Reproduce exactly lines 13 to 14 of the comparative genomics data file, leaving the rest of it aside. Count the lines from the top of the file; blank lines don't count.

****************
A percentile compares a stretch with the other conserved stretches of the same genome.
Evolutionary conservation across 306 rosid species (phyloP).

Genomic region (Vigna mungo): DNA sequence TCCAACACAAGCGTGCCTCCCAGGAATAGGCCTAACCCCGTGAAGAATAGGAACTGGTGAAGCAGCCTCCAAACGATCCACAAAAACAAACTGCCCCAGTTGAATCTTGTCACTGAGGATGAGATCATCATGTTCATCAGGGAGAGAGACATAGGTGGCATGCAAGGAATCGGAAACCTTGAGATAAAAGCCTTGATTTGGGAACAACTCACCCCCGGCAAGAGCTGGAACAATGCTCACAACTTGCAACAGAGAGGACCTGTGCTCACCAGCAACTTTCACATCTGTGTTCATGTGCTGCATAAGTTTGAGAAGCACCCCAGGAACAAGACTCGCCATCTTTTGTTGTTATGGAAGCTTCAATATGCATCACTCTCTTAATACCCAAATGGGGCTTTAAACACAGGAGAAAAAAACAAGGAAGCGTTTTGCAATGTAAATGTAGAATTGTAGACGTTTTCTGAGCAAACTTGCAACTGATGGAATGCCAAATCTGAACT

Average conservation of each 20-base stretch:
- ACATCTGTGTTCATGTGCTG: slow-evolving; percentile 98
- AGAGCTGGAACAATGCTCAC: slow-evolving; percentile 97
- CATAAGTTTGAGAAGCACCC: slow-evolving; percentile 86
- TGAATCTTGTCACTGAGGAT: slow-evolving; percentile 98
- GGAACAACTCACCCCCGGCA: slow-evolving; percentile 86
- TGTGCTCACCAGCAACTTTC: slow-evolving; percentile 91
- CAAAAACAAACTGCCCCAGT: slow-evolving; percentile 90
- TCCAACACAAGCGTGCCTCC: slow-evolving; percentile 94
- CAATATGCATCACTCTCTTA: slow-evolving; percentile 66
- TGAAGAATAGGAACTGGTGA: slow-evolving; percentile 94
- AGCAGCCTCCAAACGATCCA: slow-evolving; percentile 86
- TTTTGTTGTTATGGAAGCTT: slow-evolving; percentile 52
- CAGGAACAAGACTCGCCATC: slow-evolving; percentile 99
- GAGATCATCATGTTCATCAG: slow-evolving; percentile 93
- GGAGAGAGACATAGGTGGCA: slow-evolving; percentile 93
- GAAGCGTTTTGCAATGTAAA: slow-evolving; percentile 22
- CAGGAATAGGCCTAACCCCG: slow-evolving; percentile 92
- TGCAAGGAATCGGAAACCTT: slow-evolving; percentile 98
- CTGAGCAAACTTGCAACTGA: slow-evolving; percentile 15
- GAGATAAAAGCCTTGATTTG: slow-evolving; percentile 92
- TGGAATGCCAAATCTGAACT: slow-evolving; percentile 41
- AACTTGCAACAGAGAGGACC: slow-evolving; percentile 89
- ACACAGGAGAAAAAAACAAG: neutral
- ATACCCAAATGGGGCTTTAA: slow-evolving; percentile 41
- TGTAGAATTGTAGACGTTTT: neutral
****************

- CAATATGCATCACTCTCTTA: slow-evolving; percentile 66
- TGAAGAATAGGAACTGGTGA: slow-evolving; percentile 94